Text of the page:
- As you may have guessed, these soothing rounds also give babies an opportunity to practice self-soothing. The ease of sleep associations like feeding, cuddling, and rocking may feel like solutions in the moment but only stand for more frustration later on.
Soothing rounds eliminate these pitfalls, fostering the self soothing habits that lead to a full night of rest.
When Is the Best Time to Start Moms on Call?
Generally, the idea is to start the program from infancy. The recommended timeframe to start is at 2 weeks old. Beginning the routine early helps mitigate any confusion with day time and night time. It also gets them (and, let’s be honest, you) acclimated to the soothing round routine.
There may be an adjustment period and you might have an overtired baby from time to time but lean in. It’ll pass as baby adapts to the routine.
It’s important to note there are a few instances when you’d want to delay starting this sleep training method.
First, if your baby isn’t feeding well then hold off on starting. Your baby can’t afford to stretch feedings when they’re still on the learning curve. Likewise, if they’re not gaining enough weight, it’s not the right time to start.
Making Moms on Call Sleep Training Work for You
- Only go in for a soothing round when your baby has been actively crying. It can be tempting to want to check on them when you hear fussing and fiddling, but resist the urge. In the end, you’ll be glad you did when their self soothing skills come into play.
- Don’t underestimate the power of the swaddle blanket. Through years of research and thousands of babies, the creators of Moms on Call have an answer to how to swaddle your baby perfectly. This swaddling method puts safety first, not lacking in the tightening and positioning that make longer stretches of sleep.
- You’ve likely heard the saying “never wake a sleeping baby.” Sure, it’s true in some cases, but in order to stick to this method it may be necessary. Too much day time sleep can cause confusion that leads to shorter and less sleep time at night. In short, follow the awake time schedule during the day but not at night.
Moms on call is the perfect balance for new parents searching for a method that isn’t totally hands off but still lends itself to an element of self soothing. Forming great habits that last through the toddler years and beyond, the MOC schedule could be the answer your family has been looking for.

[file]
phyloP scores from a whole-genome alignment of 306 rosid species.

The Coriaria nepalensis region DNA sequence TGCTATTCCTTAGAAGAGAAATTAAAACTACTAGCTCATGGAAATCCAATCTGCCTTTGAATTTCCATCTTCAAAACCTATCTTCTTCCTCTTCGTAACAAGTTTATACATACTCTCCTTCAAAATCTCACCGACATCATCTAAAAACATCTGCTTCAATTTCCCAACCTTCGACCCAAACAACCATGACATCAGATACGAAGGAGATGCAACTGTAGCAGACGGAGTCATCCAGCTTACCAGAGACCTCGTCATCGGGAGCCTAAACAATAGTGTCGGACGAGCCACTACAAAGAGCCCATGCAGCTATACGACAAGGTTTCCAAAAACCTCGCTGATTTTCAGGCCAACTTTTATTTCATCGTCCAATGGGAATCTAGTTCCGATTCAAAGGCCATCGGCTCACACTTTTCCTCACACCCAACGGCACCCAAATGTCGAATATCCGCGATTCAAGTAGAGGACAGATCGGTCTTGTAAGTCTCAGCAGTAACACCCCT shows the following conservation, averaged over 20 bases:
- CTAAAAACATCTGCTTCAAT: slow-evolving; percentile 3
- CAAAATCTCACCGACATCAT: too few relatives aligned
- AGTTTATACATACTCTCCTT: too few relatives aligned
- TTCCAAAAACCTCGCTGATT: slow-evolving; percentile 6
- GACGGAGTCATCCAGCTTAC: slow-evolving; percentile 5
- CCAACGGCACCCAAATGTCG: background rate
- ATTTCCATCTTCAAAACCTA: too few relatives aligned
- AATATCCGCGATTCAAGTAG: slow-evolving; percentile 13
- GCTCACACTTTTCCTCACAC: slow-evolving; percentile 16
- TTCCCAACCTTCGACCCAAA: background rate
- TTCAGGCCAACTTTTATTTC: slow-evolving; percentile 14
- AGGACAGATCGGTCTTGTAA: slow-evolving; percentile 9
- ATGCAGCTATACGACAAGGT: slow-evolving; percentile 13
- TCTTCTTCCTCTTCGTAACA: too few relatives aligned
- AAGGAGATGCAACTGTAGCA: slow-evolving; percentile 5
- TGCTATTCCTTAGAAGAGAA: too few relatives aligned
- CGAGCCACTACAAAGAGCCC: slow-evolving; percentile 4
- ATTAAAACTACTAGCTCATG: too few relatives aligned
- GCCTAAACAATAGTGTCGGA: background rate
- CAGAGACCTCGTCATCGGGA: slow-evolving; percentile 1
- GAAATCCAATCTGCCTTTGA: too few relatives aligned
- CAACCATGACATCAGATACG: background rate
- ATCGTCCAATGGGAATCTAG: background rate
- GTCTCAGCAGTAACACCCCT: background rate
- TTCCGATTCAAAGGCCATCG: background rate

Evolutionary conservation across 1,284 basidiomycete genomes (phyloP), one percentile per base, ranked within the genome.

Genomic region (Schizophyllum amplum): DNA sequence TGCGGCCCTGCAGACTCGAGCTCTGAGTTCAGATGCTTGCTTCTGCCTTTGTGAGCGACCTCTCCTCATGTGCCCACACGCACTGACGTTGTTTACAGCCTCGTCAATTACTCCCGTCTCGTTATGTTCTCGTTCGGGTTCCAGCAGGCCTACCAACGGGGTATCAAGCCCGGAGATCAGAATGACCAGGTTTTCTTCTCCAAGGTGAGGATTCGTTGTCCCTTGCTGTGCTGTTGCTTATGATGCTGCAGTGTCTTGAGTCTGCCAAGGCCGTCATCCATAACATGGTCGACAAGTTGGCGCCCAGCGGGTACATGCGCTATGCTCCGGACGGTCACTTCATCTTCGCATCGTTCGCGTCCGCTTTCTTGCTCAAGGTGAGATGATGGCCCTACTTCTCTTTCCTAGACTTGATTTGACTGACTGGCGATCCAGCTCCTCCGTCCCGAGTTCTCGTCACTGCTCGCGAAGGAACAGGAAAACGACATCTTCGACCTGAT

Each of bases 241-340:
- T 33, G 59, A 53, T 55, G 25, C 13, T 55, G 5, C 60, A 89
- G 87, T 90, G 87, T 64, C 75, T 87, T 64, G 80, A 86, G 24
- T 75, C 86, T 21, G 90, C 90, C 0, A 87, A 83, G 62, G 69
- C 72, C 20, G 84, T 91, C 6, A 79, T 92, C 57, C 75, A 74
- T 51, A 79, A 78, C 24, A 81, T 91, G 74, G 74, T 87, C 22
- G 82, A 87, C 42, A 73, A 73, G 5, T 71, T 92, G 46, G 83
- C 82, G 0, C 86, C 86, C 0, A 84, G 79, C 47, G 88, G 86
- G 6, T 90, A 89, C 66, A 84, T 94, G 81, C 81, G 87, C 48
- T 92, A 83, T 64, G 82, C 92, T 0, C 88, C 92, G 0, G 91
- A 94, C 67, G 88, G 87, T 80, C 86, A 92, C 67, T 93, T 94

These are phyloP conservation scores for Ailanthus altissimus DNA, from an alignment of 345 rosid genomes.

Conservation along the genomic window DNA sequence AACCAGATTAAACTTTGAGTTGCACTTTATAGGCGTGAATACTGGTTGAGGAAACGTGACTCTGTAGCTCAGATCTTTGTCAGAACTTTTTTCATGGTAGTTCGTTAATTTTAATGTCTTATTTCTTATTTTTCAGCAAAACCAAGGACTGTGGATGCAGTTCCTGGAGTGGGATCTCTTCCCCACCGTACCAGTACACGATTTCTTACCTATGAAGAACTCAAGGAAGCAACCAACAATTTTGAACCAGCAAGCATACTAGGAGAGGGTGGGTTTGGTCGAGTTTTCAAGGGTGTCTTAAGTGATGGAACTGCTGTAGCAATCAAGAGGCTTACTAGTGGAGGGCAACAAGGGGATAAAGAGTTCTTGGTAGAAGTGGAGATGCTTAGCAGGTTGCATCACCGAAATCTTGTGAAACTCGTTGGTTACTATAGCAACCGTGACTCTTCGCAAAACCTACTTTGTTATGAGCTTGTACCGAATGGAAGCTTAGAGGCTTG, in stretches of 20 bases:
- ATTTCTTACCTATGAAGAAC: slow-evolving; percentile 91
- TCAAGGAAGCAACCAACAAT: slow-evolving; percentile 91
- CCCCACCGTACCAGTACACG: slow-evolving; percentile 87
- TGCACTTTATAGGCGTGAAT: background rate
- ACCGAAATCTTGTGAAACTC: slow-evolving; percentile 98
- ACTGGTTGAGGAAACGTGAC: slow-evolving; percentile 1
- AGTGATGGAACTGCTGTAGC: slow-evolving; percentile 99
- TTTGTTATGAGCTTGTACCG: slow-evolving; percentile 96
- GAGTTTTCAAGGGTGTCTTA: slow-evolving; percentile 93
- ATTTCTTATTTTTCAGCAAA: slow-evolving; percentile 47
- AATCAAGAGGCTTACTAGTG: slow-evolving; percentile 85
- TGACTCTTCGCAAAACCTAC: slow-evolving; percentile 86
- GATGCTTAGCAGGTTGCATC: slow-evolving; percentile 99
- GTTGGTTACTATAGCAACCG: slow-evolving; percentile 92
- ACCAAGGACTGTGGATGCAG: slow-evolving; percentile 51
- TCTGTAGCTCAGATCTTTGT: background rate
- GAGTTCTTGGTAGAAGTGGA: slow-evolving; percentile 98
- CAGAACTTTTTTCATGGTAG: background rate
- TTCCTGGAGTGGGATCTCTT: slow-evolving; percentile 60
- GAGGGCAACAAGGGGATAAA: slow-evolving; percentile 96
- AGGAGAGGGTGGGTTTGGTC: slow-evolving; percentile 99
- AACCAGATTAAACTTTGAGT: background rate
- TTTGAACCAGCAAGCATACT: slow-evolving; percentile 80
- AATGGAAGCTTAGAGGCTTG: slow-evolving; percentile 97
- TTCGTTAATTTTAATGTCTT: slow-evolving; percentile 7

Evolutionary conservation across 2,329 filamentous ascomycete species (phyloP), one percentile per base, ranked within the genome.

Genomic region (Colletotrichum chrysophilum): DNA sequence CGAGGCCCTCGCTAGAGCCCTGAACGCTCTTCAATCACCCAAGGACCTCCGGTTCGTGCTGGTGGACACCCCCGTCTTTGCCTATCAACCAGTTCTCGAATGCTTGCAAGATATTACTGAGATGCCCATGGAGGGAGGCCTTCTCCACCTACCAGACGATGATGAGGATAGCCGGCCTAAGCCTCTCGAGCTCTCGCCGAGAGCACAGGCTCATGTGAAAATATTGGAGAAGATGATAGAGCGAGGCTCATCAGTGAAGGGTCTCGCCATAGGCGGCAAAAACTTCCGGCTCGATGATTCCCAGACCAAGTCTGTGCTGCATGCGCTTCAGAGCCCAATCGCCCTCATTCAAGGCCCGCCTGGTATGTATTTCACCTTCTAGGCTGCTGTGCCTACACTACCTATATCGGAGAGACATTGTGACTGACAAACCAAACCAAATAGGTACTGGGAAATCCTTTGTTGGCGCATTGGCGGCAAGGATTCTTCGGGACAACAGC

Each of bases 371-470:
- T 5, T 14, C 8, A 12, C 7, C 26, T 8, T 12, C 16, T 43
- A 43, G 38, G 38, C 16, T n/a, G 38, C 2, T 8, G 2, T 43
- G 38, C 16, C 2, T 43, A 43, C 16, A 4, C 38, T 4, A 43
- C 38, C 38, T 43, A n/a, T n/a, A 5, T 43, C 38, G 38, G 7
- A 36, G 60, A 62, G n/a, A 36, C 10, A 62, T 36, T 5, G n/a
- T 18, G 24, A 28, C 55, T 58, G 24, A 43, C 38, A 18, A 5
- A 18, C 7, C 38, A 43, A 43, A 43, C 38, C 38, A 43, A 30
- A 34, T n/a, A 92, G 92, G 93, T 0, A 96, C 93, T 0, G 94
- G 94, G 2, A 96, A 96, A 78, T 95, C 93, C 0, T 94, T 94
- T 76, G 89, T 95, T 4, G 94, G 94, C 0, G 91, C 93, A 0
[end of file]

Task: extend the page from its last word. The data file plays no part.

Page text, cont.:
Will the Moms on Call sleep training method work with a busy schedule?
This method can be flexible if you need it to be. It will require some planning around your typical daily schedules though! You’ll want to try and mold your baby’s schedule around the day’s events without skipping vital parts of their established routine, namely their feed and nap times.
As long as you’re sticking to the main principles with the soothing rounds and timed naps, you’ll be good!
Does Moms on Call sleep training work for breastfed babies?
There’s been some controversy over whether or not this sleep training method works for breastfed babies. It’s easy to see why. In order to stretch those night feeds, you want to try the soothing rounds first without feeding.
This can be a little more difficult to do if a baby is in the habit of cluster feeding or simply finds comfort in being at the breast. Even so, breastfed babies have shown success in sleeping using this method.
Is Moms on Call the same thing as Babywise?
Certain aspects of these popular programs are similar but there’s many noteworthy differences. Dream feeding is one of them. Moms on call doesn’t implement it while Babywise does.
Babywise appears less detailed in its sleep training regimen too. So long as your baby falls asleep without the associations, you can follow their program.
This includes but is not limited to the cry it out method. With moms on call though, the soothing rounds are the cornerstone of their sleep training method. Though it ties in aspects of cry it out via the 5 minutes between soothing rounds, it doesn’t lean wholly on that method.
Is there anything I can do to help my baby fall asleep without using props?
There’s a few things parents can do to create a sleep environment conducive to a good night’s sleep. Be sure the temperature is right—somewhere between 68 and 72 degrees fahrenheit. White noise from a sound machine is also a helpful tool as babies are used to the rushing sounds in utero.
Finally, the level of light exposure is very important. Black out curtains are your best friend when it comes to nighttime sleep. Letting in more light in the daytime for naps is key. It begins to make baby aware of what’s day and night.
Can I room share on the Moms on Call sleep routine?
Moms on call doesn’t encourage parents to room share. If you think about it, it makes sense. Teaching your child to self soothe without you is hard enough as is. Add in your baby’s ability to hear or even see you in the same space? Not exactly a recipe for success.
For some parents, not room sharing isn’t an option though. If that’s the case, there’s a few things you can do to make the situation work for you. Make their sleep space as far from yours as possible. If there’s a half wall or freestanding divider that’s perfect. If not, you can create something yourself to block your baby’s visual of you.
Be sure to incorporate all the pointers in the last question in your own sleep space, including temperature, noise, and light exposure. If possible, also try not putting baby down at the same time you’re going to sleep. This helps with the original issue of your baby seeing you, not allowing you to do the soothing rounds as the method prescribes.